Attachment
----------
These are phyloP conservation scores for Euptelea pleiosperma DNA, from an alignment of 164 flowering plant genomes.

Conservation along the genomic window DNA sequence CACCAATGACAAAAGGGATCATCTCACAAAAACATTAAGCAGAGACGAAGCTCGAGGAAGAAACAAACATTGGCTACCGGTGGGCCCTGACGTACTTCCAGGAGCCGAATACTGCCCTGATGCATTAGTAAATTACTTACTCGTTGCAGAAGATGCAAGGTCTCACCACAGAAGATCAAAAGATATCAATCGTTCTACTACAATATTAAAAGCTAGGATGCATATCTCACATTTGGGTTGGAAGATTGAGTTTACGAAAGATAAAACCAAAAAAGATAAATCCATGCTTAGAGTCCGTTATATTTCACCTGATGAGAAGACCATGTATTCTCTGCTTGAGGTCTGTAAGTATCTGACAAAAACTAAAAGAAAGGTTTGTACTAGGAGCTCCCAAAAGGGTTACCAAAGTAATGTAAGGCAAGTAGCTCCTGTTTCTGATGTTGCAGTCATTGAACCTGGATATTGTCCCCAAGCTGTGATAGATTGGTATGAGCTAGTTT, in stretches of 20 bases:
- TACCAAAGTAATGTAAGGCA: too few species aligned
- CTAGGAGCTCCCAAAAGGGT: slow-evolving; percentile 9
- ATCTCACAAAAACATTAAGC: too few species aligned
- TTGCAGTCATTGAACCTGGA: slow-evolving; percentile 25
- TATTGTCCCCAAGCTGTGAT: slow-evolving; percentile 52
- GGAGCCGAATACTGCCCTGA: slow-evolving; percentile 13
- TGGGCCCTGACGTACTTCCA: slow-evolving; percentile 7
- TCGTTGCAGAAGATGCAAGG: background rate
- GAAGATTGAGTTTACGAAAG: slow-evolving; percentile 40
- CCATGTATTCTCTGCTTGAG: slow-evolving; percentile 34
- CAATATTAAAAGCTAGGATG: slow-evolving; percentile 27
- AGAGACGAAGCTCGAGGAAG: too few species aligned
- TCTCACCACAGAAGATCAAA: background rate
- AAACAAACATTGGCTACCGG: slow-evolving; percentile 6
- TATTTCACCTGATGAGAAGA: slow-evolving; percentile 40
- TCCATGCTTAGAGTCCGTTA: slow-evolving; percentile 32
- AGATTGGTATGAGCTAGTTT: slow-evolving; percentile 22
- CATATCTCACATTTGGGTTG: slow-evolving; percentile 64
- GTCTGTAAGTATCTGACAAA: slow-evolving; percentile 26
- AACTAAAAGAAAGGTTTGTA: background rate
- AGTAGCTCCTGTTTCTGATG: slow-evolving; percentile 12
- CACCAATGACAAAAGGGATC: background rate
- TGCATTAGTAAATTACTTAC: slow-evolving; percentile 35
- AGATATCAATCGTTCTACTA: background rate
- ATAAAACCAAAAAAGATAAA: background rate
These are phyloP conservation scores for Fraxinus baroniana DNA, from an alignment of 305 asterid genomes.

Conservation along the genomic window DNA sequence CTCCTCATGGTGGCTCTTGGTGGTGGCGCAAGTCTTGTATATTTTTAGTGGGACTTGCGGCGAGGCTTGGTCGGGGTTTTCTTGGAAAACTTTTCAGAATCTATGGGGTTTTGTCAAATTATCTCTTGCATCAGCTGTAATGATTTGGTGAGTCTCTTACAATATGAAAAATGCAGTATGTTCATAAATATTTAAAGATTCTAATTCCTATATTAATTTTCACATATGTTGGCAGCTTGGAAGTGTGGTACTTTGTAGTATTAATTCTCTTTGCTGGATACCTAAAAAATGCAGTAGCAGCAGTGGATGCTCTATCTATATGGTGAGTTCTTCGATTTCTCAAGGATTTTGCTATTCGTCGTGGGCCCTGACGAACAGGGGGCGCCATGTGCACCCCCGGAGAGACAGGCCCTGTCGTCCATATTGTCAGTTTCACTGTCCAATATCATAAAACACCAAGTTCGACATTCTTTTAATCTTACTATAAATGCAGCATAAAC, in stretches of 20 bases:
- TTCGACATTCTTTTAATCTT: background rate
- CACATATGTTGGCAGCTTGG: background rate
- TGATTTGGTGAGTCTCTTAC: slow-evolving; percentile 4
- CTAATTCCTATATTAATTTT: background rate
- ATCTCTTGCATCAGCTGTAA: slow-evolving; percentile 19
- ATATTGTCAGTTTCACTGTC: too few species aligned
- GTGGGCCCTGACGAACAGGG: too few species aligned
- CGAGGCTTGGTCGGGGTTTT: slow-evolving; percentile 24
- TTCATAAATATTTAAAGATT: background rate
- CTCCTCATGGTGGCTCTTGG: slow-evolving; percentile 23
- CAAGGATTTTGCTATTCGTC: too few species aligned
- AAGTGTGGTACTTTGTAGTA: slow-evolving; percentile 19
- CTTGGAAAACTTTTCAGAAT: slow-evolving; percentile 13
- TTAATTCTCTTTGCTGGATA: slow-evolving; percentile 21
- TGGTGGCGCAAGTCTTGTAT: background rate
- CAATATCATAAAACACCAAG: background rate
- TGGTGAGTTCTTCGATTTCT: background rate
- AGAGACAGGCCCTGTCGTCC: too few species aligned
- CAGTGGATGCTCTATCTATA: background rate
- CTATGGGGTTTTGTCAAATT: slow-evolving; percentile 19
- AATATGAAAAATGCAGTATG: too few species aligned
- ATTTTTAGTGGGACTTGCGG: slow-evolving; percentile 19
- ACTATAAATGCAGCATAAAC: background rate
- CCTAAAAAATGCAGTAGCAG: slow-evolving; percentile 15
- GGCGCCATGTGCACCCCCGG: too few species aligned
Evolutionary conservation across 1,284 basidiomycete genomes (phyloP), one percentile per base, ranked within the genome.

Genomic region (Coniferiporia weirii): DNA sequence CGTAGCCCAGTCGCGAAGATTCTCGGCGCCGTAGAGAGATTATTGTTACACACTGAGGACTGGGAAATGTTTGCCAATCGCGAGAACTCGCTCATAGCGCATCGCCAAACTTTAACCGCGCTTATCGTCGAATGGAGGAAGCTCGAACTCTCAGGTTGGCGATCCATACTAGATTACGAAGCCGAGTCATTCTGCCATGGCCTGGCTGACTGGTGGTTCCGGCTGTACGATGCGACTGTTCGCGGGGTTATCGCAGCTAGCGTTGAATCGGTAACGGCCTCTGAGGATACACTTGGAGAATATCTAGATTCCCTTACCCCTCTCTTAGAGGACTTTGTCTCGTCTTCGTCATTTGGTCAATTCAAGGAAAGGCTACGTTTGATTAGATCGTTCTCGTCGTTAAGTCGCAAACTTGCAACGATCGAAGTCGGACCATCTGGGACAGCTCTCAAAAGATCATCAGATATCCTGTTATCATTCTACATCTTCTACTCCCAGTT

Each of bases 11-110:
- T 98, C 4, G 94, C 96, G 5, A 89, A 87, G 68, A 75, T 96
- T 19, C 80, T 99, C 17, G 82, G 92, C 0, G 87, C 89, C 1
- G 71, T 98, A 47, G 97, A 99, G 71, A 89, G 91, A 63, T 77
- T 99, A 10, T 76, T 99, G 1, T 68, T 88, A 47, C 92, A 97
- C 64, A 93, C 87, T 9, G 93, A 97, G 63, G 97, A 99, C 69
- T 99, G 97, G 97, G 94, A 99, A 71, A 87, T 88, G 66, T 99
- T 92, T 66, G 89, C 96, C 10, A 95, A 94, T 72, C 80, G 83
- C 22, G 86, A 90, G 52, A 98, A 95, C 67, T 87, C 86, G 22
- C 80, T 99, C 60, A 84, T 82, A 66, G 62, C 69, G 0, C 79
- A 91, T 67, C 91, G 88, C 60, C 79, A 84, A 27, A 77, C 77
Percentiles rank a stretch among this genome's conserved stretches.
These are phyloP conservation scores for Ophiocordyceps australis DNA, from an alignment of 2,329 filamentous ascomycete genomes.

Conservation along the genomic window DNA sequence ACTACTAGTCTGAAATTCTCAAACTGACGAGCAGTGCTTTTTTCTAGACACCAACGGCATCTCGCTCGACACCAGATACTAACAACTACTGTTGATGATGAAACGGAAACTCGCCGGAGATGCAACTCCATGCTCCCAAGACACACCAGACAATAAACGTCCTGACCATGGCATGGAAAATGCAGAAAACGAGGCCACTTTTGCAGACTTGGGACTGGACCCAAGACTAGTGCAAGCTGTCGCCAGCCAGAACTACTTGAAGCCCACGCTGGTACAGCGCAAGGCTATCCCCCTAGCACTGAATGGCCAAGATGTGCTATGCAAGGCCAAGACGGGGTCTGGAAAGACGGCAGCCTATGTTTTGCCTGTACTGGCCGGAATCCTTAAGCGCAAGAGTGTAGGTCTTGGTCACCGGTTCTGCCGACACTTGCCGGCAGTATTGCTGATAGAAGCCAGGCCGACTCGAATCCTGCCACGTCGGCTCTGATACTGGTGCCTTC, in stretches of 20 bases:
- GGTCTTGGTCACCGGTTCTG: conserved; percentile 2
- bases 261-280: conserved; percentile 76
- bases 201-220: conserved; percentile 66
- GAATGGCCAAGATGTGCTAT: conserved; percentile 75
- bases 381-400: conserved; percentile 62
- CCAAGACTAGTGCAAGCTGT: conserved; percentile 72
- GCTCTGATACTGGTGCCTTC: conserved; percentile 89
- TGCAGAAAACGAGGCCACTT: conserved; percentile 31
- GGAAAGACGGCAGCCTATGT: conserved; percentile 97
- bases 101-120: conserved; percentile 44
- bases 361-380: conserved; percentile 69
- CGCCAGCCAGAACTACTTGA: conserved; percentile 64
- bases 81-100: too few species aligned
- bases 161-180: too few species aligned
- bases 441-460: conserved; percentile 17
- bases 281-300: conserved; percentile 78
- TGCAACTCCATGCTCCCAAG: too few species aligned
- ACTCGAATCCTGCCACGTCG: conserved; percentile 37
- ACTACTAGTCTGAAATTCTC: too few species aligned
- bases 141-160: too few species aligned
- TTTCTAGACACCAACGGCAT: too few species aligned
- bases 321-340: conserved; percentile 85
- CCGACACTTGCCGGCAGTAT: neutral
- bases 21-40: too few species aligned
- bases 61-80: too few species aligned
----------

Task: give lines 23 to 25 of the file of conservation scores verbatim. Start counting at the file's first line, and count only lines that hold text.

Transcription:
- AGTAGCTCCTGTTTCTGATG: slow-evolving; percentile 12
- CACCAATGACAAAAGGGATC: background rate
- TGCATTAGTAAATTACTTAC: slow-evolving; percentile 35